In Finland Mayday, like most ancient pagan celebrations, is still celebrated, though in these modern days it's more of a festival of Bacchus than that of cleansing and fires. Some fertility is inevitably included though.
The modern Vappu, is also one of the remaining customs of the workers Unions, dating back all the way to the late 1800s. Mayday is also the international workers day, and during the 70s solidarity movement, the Mayday marches in Finland drew tens of thousands of participants. I have tons of cute picture of my infant self waving a balloon instead of the red flag on these happy-go-lucky hippie commie events.
In the older traditions Beltane eve is a night of magic, when the witches fly, and the veils between the worlds are the thinnest, just as they are on Samhain and the Solstices. It is considered bad luck to stay outside past midnight on the eves of these celebrations, although the more sinister connotations of pagan holidays were often brought in by the invading Christianity, which in many countries maintained the old celebrations under new guises.
Like many pagan festivals, Beltane too was celebrated with fire. During these celebrations household fires were usually extinguished and then rekindled from a ceremonial one. There were rites including leaping over fires, and baking ritual cakes over them, as well as smearing ash onto a piece, which then was drawn by a person who had to jump trough a fire, much like the king-making almond in Winter Solstice foods. According to our aforementioned farmer friend animals were walked trough bonfires to purify them.
On the coast of Finland Maypoles are the norm, with girls dressed in folk costumes, dancing and singing as they encircle it with ribbons. The maypole, as most of you probably gigglingly know, is a fertility symbol, around which maidens danced, dressing it in ribbons.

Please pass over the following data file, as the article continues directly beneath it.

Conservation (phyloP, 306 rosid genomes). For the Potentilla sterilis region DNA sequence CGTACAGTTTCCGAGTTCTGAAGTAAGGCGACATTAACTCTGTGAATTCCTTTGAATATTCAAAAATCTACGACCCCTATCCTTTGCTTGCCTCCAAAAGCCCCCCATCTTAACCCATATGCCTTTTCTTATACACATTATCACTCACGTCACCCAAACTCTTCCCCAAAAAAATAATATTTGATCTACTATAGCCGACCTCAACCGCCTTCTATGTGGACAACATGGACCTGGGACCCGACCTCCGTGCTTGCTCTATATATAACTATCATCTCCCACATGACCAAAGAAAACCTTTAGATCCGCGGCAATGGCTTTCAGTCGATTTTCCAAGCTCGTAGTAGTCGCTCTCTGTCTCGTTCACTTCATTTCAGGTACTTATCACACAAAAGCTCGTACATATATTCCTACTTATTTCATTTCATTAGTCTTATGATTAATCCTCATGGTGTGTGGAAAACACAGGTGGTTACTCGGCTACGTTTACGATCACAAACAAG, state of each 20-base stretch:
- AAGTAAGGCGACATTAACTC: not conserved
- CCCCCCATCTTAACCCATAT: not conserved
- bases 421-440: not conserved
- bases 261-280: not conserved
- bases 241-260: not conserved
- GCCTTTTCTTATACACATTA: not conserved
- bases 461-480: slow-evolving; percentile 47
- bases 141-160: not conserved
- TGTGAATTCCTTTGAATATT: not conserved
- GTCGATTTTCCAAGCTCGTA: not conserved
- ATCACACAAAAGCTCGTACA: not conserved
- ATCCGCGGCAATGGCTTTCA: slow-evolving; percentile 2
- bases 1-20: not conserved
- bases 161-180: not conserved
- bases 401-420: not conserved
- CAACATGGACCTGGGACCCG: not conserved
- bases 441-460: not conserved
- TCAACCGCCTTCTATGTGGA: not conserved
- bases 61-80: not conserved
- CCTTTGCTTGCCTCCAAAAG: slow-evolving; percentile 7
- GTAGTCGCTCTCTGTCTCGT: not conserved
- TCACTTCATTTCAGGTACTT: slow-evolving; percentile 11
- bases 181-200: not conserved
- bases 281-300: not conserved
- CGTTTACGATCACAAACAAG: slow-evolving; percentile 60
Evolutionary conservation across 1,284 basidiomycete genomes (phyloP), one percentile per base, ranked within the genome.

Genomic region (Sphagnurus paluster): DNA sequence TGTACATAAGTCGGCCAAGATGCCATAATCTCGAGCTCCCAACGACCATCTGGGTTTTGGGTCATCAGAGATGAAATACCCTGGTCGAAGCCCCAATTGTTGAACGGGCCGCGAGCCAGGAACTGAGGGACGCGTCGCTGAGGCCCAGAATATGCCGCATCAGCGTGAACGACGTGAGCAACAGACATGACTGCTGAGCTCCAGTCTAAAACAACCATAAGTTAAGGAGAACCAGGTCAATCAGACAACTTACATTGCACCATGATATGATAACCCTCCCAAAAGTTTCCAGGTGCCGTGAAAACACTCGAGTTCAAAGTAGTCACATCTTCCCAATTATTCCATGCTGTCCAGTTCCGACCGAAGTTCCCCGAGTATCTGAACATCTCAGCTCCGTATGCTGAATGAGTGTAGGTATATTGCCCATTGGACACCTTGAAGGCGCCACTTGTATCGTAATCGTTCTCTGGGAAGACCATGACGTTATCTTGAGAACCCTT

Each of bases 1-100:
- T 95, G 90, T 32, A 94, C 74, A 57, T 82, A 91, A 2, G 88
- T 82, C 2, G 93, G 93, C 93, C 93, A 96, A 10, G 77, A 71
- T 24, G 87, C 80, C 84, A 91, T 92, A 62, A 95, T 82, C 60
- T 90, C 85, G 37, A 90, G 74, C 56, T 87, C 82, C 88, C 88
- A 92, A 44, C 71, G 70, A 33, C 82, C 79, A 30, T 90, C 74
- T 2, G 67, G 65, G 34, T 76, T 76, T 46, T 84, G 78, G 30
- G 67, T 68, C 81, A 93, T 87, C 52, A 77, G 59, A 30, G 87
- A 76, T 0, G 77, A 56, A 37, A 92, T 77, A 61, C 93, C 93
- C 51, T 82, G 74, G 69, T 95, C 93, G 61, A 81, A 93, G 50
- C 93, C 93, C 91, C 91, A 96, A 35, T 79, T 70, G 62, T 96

Often there was something to be captured on top of the May and Solstice poles, that young men would try to reach by climbing. Nowadays Maypoles are more of a children's thing. Folks in our community do one too, and it has been quite fun the two years I've gotten to be a part of it. The family that brought the Maypole tradition to the Island has a birthday around this time, and they've definitely got a system going for how the dancing is organized.
First you unravel last years weave. This takes quite a while. Then the music begins. Traditionally there are a number of intricate ways to dance, so that a pattern emerges in the ribbons. This too depends on the number of ribbons, dancers, the the dance itself. To achieve this pretty pattern you go over-under-over-under, with every other dancer twirling widdershins. Got that? Good. Here we go.
I wore this to the concert we went to on Beltane Eve. Thankfully we got home well before midnight. On Beltane day I had to work before the festivities, so I opted for something a little more stain-resistant.
Oh and now the moment you've all been waiting for: The Poster Giveaway! The luck of the draw fell on...drumroll please...Andrea and Pomegranates and Teeny! Whee! Yippee! The posters aren't out of the presses yet, but as soon as they are, you can look forward to receiving one, with some added bonus materials.
Now back to the momentous spring clean. Big hugs to all.